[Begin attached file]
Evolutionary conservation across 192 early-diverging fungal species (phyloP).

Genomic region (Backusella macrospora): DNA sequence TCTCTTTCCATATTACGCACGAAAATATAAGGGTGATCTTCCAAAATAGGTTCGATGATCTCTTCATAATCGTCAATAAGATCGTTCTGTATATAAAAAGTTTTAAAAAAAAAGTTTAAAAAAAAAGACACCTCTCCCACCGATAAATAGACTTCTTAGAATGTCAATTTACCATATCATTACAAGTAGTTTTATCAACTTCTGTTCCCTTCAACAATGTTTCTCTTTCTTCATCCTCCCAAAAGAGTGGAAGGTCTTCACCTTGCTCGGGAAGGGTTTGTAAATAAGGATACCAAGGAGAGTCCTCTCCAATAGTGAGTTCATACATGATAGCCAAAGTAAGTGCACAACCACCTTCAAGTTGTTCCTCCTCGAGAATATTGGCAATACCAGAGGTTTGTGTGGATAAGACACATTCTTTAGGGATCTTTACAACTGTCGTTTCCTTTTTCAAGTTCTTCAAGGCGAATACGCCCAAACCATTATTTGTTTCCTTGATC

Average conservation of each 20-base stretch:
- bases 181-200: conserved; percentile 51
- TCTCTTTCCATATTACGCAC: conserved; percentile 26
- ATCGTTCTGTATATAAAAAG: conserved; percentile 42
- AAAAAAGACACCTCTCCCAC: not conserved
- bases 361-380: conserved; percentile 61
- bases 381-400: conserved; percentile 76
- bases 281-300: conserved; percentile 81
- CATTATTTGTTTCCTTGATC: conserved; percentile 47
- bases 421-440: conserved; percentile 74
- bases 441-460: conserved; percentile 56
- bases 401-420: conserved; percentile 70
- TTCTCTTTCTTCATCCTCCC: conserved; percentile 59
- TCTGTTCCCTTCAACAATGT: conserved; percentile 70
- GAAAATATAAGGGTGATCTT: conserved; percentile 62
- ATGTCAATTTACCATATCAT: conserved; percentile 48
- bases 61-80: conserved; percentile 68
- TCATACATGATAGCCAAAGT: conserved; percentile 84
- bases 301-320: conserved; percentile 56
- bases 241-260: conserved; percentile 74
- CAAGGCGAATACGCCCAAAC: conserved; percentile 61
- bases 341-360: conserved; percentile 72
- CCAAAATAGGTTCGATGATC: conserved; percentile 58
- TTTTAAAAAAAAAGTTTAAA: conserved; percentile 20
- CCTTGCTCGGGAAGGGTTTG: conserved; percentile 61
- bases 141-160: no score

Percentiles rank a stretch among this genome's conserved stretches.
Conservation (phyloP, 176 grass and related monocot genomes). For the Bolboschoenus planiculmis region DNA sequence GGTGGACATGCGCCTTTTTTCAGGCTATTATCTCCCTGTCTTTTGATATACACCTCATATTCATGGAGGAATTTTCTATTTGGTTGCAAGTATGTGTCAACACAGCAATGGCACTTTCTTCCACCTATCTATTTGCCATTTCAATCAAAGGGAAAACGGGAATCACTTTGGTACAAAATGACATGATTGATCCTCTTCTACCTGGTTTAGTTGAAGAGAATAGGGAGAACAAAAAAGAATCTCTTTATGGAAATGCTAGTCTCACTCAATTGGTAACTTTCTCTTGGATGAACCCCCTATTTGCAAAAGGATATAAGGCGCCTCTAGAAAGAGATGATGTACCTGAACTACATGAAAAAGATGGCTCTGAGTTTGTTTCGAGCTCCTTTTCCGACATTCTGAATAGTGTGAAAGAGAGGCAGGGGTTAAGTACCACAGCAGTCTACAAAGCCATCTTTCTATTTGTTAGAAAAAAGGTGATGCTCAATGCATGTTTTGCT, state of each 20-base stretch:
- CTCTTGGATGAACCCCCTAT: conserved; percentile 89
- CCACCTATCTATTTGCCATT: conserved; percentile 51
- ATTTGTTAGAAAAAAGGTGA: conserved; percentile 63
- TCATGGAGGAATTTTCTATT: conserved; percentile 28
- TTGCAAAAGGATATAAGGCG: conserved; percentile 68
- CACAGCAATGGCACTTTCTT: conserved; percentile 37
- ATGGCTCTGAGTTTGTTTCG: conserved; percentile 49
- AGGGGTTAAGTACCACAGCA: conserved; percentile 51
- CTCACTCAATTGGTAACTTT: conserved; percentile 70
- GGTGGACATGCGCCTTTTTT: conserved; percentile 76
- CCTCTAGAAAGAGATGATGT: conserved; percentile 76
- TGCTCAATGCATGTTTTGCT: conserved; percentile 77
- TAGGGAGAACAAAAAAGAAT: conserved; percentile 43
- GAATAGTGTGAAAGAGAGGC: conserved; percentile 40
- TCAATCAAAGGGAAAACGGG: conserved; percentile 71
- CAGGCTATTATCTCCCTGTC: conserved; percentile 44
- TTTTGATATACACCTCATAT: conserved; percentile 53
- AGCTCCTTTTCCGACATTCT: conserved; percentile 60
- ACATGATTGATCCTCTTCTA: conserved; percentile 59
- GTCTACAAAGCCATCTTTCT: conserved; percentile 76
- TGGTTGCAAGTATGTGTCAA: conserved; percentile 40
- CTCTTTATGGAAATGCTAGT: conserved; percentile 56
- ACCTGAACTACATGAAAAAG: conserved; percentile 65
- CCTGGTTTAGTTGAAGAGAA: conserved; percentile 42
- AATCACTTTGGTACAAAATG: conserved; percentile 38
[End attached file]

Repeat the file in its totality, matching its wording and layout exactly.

Evolutionary conservation across 192 early-diverging fungal species (phyloP).

Genomic region (Backusella macrospora): DNA sequence TCTCTTTCCATATTACGCACGAAAATATAAGGGTGATCTTCCAAAATAGGTTCGATGATCTCTTCATAATCGTCAATAAGATCGTTCTGTATATAAAAAGTTTTAAAAAAAAAGTTTAAAAAAAAAGACACCTCTCCCACCGATAAATAGACTTCTTAGAATGTCAATTTACCATATCATTACAAGTAGTTTTATCAACTTCTGTTCCCTTCAACAATGTTTCTCTTTCTTCATCCTCCCAAAAGAGTGGAAGGTCTTCACCTTGCTCGGGAAGGGTTTGTAAATAAGGATACCAAGGAGAGTCCTCTCCAATAGTGAGTTCATACATGATAGCCAAAGTAAGTGCACAACCACCTTCAAGTTGTTCCTCCTCGAGAATATTGGCAATACCAGAGGTTTGTGTGGATAAGACACATTCTTTAGGGATCTTTACAACTGTCGTTTCCTTTTTCAAGTTCTTCAAGGCGAATACGCCCAAACCATTATTTGTTTCCTTGATC

Average conservation of each 20-base stretch:
- bases 181-200: conserved; percentile 51
- TCTCTTTCCATATTACGCAC: conserved; percentile 26
- ATCGTTCTGTATATAAAAAG: conserved; percentile 42
- AAAAAAGACACCTCTCCCAC: not conserved
- bases 361-380: conserved; percentile 61
- bases 381-400: conserved; percentile 76
- bases 281-300: conserved; percentile 81
- CATTATTTGTTTCCTTGATC: conserved; percentile 47
- bases 421-440: conserved; percentile 74
- bases 441-460: conserved; percentile 56
- bases 401-420: conserved; percentile 70
- TTCTCTTTCTTCATCCTCCC: conserved; percentile 59
- TCTGTTCCCTTCAACAATGT: conserved; percentile 70
- GAAAATATAAGGGTGATCTT: conserved; percentile 62
- ATGTCAATTTACCATATCAT: conserved; percentile 48
- bases 61-80: conserved; percentile 68
- TCATACATGATAGCCAAAGT: conserved; percentile 84
- bases 301-320: conserved; percentile 56
- bases 241-260: conserved; percentile 74
- CAAGGCGAATACGCCCAAAC: conserved; percentile 61
- bases 341-360: conserved; percentile 72
- CCAAAATAGGTTCGATGATC: conserved; percentile 58
- TTTTAAAAAAAAAGTTTAAA: conserved; percentile 20
- CCTTGCTCGGGAAGGGTTTG: conserved; percentile 61
- bases 141-160: no score

Percentiles rank a stretch among this genome's conserved stretches.
Conservation (phyloP, 176 grass and related monocot genomes). For the Bolboschoenus planiculmis region DNA sequence GGTGGACATGCGCCTTTTTTCAGGCTATTATCTCCCTGTCTTTTGATATACACCTCATATTCATGGAGGAATTTTCTATTTGGTTGCAAGTATGTGTCAACACAGCAATGGCACTTTCTTCCACCTATCTATTTGCCATTTCAATCAAAGGGAAAACGGGAATCACTTTGGTACAAAATGACATGATTGATCCTCTTCTACCTGGTTTAGTTGAAGAGAATAGGGAGAACAAAAAAGAATCTCTTTATGGAAATGCTAGTCTCACTCAATTGGTAACTTTCTCTTGGATGAACCCCCTATTTGCAAAAGGATATAAGGCGCCTCTAGAAAGAGATGATGTACCTGAACTACATGAAAAAGATGGCTCTGAGTTTGTTTCGAGCTCCTTTTCCGACATTCTGAATAGTGTGAAAGAGAGGCAGGGGTTAAGTACCACAGCAGTCTACAAAGCCATCTTTCTATTTGTTAGAAAAAAGGTGATGCTCAATGCATGTTTTGCT, state of each 20-base stretch:
- CTCTTGGATGAACCCCCTAT: conserved; percentile 89
- CCACCTATCTATTTGCCATT: conserved; percentile 51
- ATTTGTTAGAAAAAAGGTGA: conserved; percentile 63
- TCATGGAGGAATTTTCTATT: conserved; percentile 28
- TTGCAAAAGGATATAAGGCG: conserved; percentile 68
- CACAGCAATGGCACTTTCTT: conserved; percentile 37
- ATGGCTCTGAGTTTGTTTCG: conserved; percentile 49
- AGGGGTTAAGTACCACAGCA: conserved; percentile 51
- CTCACTCAATTGGTAACTTT: conserved; percentile 70
- GGTGGACATGCGCCTTTTTT: conserved; percentile 76
- CCTCTAGAAAGAGATGATGT: conserved; percentile 76
- TGCTCAATGCATGTTTTGCT: conserved; percentile 77
- TAGGGAGAACAAAAAAGAAT: conserved; percentile 43
- GAATAGTGTGAAAGAGAGGC: conserved; percentile 40
- TCAATCAAAGGGAAAACGGG: conserved; percentile 71
- CAGGCTATTATCTCCCTGTC: conserved; percentile 44
- TTTTGATATACACCTCATAT: conserved; percentile 53
- AGCTCCTTTTCCGACATTCT: conserved; percentile 60
- ACATGATTGATCCTCTTCTA: conserved; percentile 59
- GTCTACAAAGCCATCTTTCT: conserved; percentile 76
- TGGTTGCAAGTATGTGTCAA: conserved; percentile 40
- CTCTTTATGGAAATGCTAGT: conserved; percentile 56
- ACCTGAACTACATGAAAAAG: conserved; percentile 65
- CCTGGTTTAGTTGAAGAGAA: conserved; percentile 42
- AATCACTTTGGTACAAAATG: conserved; percentile 38